What Is the Best Real Estate on Mars?
TV Anchor: The Martian Confederation Is Now Accepting Applications for settlers. 100 acres for families that move to Mars. Free passage for four-year tours of duty.
OLIVIA: Hey Dad, I’m thinking of doing a Martian tour next year. Where should I go?
This question throws you 20 years back, to 2080, when you did your own two-year Martian tour. You had been thinking about it since 2023, when you read an article about future Martian real estate. After that, you followed all the details of Martian terraforming, which picked up steam after humans discovered Artificial General Intelligence (AGI). AGI was able to solve fusion, unlocking near infinite free energy. It also figured out nanotechnology. Both of these together enabled the use of massive resources like ammonia and water from Saturn’s moon Titan, and the creation of the artificial constellation ERISED, a billion space mirrors to heat the planet. This accelerated the terraforming of Mars, which took just 50 years.
Now that you’re 130 years old—sprightly as ever thanks to AGI solving aging—you look at your daughter showing you a map of Mars:
YOU: Honeybear, this is a map of Mars before terraforming!
OLIVIA: Oh, so what does Mars look like now?
YOU: This is a map of the land and seas.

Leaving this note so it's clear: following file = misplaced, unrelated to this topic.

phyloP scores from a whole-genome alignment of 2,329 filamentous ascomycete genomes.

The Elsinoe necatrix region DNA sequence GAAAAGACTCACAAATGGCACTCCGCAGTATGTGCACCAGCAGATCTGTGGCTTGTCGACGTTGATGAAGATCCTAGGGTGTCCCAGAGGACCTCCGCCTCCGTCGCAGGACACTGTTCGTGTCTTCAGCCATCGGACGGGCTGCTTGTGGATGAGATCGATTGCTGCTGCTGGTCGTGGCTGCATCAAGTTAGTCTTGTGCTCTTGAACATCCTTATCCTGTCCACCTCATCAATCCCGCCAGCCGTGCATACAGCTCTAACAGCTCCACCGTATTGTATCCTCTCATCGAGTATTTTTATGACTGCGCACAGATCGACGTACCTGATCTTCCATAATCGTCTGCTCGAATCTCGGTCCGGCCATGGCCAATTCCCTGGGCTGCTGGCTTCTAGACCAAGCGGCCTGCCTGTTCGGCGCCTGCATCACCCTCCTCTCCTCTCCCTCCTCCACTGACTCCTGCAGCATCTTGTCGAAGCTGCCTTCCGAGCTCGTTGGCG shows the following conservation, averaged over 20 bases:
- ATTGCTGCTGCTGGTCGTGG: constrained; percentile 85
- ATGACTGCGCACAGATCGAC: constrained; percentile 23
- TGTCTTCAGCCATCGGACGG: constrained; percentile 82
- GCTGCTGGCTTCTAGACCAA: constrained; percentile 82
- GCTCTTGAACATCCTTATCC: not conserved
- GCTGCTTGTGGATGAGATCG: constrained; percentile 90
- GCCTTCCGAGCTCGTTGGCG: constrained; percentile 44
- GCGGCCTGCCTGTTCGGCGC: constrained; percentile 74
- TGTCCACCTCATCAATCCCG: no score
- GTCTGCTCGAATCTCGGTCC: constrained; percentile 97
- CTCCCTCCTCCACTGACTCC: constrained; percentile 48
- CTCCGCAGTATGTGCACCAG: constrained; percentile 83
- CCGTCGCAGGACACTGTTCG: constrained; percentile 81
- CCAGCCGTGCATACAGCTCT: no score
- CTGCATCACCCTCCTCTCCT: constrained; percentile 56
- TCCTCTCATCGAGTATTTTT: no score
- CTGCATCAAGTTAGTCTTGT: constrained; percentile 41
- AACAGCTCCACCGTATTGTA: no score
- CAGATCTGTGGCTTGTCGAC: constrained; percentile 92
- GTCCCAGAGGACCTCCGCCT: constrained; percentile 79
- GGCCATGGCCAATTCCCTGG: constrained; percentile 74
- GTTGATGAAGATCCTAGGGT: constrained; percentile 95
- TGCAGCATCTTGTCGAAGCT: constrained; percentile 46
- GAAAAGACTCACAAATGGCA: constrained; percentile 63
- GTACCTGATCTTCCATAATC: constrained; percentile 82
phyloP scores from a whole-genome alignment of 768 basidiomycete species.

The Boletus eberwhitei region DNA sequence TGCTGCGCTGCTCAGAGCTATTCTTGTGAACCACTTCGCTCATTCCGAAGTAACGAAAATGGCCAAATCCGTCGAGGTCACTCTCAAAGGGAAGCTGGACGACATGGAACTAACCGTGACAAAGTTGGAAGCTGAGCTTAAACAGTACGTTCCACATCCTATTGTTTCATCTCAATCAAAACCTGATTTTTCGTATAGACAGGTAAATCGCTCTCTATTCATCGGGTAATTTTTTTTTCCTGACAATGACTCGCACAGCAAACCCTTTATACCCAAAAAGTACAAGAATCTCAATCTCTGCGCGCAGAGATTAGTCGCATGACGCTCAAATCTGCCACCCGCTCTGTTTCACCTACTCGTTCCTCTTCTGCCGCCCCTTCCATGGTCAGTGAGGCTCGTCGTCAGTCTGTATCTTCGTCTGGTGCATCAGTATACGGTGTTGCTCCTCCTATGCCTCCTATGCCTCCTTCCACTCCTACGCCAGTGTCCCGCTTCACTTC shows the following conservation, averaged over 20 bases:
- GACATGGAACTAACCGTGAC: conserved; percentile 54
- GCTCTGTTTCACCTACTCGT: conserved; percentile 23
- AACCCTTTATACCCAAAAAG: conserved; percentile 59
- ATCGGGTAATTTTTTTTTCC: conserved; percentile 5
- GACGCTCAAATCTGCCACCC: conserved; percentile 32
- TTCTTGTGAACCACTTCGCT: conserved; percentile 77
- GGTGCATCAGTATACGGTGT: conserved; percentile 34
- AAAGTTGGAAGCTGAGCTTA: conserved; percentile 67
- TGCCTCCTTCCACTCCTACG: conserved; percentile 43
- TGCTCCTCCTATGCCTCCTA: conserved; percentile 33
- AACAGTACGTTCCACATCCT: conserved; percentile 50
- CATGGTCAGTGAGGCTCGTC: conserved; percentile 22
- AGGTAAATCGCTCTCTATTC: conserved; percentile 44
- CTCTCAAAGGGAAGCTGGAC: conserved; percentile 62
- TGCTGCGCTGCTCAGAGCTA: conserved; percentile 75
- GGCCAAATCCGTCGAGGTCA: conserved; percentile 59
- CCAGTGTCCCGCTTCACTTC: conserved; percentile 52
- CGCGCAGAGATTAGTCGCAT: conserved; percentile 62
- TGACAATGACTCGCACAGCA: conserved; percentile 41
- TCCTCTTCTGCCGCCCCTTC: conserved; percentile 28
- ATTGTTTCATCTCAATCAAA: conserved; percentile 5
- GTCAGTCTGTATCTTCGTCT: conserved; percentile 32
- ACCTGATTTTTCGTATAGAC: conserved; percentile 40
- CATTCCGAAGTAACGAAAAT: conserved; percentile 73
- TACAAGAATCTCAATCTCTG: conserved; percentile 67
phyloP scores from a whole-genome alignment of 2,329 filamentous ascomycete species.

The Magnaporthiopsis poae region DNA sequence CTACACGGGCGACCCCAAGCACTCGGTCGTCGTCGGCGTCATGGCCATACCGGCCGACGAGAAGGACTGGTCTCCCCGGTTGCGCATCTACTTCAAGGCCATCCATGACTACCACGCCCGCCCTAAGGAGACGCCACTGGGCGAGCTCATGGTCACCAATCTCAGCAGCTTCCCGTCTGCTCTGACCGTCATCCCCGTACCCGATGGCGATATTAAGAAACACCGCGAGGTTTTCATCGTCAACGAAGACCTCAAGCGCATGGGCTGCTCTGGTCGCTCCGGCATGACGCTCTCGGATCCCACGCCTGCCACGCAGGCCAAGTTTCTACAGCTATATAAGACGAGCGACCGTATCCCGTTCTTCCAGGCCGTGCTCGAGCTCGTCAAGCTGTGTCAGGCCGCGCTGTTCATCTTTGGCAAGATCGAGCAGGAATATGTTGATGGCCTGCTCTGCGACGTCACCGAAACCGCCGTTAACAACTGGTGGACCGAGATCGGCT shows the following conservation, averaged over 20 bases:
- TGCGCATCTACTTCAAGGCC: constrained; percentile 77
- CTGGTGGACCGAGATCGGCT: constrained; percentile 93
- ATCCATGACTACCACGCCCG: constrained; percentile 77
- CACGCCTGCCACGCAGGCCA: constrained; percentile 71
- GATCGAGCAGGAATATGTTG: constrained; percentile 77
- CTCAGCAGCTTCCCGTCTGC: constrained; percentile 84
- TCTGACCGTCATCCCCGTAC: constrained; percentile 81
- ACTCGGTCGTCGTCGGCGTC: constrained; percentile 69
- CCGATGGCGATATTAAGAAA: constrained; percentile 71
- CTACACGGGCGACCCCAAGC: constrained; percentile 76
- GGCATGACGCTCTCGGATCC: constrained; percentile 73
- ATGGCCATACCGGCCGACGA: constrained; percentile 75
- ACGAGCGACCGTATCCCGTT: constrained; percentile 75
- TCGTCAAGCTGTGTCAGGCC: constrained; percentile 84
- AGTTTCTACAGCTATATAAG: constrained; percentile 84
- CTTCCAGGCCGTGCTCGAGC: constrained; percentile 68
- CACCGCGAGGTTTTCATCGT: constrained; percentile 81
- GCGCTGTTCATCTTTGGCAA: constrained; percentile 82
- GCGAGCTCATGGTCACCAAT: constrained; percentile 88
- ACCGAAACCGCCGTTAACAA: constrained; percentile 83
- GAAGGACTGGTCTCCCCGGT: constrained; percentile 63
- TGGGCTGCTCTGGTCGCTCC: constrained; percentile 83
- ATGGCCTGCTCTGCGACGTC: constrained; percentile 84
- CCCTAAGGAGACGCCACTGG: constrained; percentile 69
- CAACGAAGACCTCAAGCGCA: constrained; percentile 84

OLIVIA: So the north of Mars is all sea, and the south is all land?
YOU: Precisely! Isn’t it crazy? And you won’t believe how that affects the planet.
OLIVIA: But hold on, this all looks pretty brown to me. Is it all a flat desert?
YOU: Ah, right. Forgive me. Here’s a map that will help you read Mars.
OLIVIA: Wow! These colors are amazing! Are these the colors of Mars?
YOU: No, this is an altitude map. It helps you understand where things are on Mars. For example, look at this red area here. It’s called Tharsis.
OLIVIA: Are these… volcanoes? I thought Mars didn’t have tectonic activity anymore.
YOU: It still has, a bit. And look at that: three volcanoes in a line, and to the northwest, the biggest mountain in the entire Solar System! It’s called Olympus Mons. If you remember from your Greek mythology classes, Olympus was the highest of mountains, where gods lived.
OLIVIA: Is that where you stayed when you went there?
YOU: No, but I landed on Pavonis Mons. This is where the space elevator was anchored, because it’s quite high, and the city could be shielded from the Sun inside the volcano’s caldera.
OLIVIA: Why did you need protection from the Sun?
YOU: You know Aegis right? It’s a nuclear magnet between the Sun and Mars. It creates a magnetic field that deflects solar winds. It was only finished 10 years ago. When I was there, we still had to shield ourselves from the Sun.
OLIVIA: So if you didn’t live there, where did you live?
YOU: Here, in Yuma, close to the delta of Valles Marineris. The location was picked because it’s close to the delta so had access all the way to the Tharsis region, it had a natural port from an old crater with a deuterium refinery, and freshwater from another crater close by.